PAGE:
We also need to de-bureaucratise the process. It must be dug out of the realm of civil servants. There are concerns that elected Members of the National Assembly and the Economic Development Committee in particular do not have a sufficient role in the process, and that it is dominated by the Government of Wales and officials. Of course, the Assembly as a whole should have a role. Perhaps it could undertake an annual review to consider how EU programmes are progressing. That work could be done in a wider framework of considering domestic performance policy as well. Such an arrangement would obviously provide an opportunity for approved integration and cohesiveness between the European Union and domestic programmes of the sort that has been lacking in the past, and would also avoid duplication. The Assembly as a whole should have overall control of all European Union programmes, as it should ensure that objective 1 contributes to overall economic development in Wales. A lack of overall strategy in the objective 1 SPD, with the lack of adequate baseline data and cohesion between strategy, priorities and the measures within them, directly resulted from the fact that no overall national economic

28 Feb 2002 : Column 898

development strategy was in place. Such a strategy should have been in place at the beginning of the National Assembly's work. It would have guided the preparation of objective 1 and other important programmes.

That leads me to the comprehensive spending review. As we know, the Chancellor's CSR is due for publication later this year. It will set out the funding arrangement for 2004 to 2007, and will therefore cover the second half of the objective 1 programme. In effect, it will determine how much funding Wales will receive not only as part of Barnett, but—we hope—in the form of additional resources to cover EU funds.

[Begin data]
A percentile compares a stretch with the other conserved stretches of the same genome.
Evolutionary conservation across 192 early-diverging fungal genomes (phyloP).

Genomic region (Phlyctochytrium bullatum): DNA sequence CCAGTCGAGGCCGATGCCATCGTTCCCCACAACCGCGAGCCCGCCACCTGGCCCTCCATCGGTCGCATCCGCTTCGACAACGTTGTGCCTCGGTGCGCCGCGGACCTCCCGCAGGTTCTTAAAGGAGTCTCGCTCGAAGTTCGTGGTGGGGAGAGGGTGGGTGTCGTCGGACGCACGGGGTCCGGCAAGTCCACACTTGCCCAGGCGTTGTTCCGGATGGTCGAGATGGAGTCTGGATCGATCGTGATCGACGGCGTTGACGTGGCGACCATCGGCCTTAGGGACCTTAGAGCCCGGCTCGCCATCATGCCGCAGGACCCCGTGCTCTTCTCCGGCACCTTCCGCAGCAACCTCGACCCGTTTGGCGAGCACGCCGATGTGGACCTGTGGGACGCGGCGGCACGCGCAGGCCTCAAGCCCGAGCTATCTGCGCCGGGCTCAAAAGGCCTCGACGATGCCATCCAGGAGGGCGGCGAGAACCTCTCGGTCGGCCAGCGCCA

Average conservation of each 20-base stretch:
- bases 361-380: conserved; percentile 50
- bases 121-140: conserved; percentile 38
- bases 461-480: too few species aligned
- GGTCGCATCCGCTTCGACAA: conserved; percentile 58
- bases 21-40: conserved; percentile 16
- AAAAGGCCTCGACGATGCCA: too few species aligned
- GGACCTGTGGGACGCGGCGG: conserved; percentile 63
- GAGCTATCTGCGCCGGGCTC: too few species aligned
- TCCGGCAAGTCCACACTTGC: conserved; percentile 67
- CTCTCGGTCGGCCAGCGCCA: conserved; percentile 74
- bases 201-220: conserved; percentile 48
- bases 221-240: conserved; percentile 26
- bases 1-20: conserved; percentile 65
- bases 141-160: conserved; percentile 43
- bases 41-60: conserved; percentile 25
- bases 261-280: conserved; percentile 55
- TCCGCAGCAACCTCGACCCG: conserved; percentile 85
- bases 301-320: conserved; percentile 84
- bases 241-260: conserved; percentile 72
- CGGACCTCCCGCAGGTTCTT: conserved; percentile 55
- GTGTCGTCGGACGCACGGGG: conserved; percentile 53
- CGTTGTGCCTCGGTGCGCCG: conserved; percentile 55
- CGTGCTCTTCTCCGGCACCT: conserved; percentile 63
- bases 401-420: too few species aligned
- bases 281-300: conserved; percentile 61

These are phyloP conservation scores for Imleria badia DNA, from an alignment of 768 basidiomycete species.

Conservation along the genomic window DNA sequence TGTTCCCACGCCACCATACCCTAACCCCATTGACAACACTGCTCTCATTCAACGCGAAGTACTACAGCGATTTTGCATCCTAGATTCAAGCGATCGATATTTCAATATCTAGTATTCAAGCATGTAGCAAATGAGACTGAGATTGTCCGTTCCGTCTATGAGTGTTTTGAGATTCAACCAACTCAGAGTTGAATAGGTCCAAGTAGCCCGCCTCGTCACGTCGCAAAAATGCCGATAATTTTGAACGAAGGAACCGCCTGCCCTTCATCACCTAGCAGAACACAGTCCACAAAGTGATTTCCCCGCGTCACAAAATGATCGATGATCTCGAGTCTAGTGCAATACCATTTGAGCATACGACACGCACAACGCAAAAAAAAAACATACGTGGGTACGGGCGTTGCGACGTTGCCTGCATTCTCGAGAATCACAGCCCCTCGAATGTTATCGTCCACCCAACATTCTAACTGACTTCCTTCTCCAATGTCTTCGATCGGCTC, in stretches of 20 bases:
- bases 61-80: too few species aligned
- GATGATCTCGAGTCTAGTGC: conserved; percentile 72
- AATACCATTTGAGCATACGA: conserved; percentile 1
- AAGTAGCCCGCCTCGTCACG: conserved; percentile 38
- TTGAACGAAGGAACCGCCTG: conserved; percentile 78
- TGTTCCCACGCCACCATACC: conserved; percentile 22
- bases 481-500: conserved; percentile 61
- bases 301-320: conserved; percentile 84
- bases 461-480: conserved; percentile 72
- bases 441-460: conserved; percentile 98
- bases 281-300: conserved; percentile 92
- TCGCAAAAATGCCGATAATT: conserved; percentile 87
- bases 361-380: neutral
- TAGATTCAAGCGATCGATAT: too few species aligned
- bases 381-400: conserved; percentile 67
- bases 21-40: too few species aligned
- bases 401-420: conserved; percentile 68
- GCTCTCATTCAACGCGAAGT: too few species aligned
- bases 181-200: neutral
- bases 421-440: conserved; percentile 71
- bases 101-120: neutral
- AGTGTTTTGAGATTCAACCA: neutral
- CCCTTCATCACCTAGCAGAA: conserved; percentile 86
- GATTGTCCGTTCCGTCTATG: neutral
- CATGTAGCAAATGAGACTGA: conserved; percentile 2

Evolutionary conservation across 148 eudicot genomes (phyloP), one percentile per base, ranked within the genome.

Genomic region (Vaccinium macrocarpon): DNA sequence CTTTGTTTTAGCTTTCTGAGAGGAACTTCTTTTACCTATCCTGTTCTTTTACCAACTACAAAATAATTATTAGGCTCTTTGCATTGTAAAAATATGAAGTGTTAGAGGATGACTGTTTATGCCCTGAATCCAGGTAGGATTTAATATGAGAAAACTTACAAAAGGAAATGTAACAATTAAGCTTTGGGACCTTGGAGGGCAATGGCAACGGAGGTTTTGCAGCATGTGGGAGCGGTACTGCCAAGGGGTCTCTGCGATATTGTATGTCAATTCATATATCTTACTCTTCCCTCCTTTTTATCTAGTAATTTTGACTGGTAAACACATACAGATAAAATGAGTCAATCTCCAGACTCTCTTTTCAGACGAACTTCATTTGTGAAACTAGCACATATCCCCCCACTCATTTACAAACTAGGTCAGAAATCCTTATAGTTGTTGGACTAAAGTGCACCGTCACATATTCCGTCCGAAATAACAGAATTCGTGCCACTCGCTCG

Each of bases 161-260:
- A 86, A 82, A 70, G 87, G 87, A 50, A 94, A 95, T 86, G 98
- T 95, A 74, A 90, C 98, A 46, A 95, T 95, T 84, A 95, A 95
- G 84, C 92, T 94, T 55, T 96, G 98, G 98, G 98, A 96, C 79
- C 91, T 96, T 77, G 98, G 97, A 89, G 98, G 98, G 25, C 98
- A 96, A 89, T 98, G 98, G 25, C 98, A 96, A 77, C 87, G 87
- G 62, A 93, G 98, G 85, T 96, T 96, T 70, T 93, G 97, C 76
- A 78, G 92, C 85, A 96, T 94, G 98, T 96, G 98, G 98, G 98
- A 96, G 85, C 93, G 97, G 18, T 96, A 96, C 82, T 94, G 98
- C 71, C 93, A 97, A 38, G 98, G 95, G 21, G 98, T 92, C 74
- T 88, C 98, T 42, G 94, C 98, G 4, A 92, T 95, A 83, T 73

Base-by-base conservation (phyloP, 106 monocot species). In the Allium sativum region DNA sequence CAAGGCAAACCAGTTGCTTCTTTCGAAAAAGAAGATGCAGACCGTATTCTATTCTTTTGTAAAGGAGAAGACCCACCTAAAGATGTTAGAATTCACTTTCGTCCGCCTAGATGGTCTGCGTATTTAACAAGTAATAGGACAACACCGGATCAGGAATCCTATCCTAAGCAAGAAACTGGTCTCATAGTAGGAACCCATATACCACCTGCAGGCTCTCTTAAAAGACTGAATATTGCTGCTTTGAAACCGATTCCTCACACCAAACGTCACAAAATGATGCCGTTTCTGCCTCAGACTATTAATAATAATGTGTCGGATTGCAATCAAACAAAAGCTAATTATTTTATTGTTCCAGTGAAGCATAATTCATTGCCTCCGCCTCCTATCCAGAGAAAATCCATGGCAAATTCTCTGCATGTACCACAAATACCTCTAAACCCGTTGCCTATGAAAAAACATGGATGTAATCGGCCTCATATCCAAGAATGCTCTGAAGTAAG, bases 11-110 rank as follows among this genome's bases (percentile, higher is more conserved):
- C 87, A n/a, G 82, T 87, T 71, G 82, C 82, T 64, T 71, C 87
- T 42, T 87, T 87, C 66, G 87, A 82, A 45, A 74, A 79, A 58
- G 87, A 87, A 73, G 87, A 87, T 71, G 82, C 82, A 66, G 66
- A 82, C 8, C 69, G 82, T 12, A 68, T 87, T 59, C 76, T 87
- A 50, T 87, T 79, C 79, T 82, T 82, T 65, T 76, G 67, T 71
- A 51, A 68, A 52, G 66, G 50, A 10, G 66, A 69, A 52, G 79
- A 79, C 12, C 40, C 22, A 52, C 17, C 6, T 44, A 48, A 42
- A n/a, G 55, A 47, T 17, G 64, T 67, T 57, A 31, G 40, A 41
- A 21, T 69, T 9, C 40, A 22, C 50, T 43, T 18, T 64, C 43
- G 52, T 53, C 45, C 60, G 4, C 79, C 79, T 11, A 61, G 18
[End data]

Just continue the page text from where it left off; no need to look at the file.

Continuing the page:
Will the Secretary of State guarantee that Wales will receive additional resources over and above Barnett to meet the EU funds that we are entitled to draw down? What discussions has he had with the First Minister about the need to ensure that Wales will receive the full amount of resources, in addition to the block grant, to cover all EU funds that we are entitled to draw down? What discussions has he had with the Chief Secretary to the Treasury on this issue? Last time, we did not receive the full amount necessary to draw down all the European funding or any additional resources to match fund the projects, so we must call for an additional allocation on top of the block grant. I am fully aware that the Secretary of State knows that, and I hope that he will lobby as hard as he can. I know that it is a difficult issue and that there are other competing claims on Treasury moneys, but I ask him please to listen. This is an opportunity that Wales must not miss, for the good of the whole objective 1 area and beyond.

The mid-term evaluation of the objective 1 programme in 2003 offers the opportunity to reconsider the priorities and measures and the financial allocations that they contain. What discussions will the Secretary of State have with the First Minister on the mid-term evaluation of objective 1 funding? What discussions has he had with the Department of Trade and Industry in relation to the next round of European structural funds from 2006 onwards? What guarantees can he and the First Minister give that they will ensure that the interests of Wales—it has to be said that they differ from those of the UK Government—will be heard? It is not in the interests of the UK Government to argue for increases in the amount of structural funding that is allocated to the UK, because, as we know, the Fontainebleau agreement acts as a disincentive. Welsh interests differ from those of the UK Government as far as the next round of funding is concerned. My party believes that the principle of additionality must and should be applied to each individual programme, instead of only at the member state level, to ensure that structural funding is additional to domestic funding. The baseline for the future financing of the structural funds should be increased from the current 0.45 per cent. of EU gross domestic product to at least 0.65 per cent. The money could be found by moving resources from the common agricultural policy. However, we would oppose any moves to renationalise regional policy, as there must be a strong regional dimension in cohesion policy.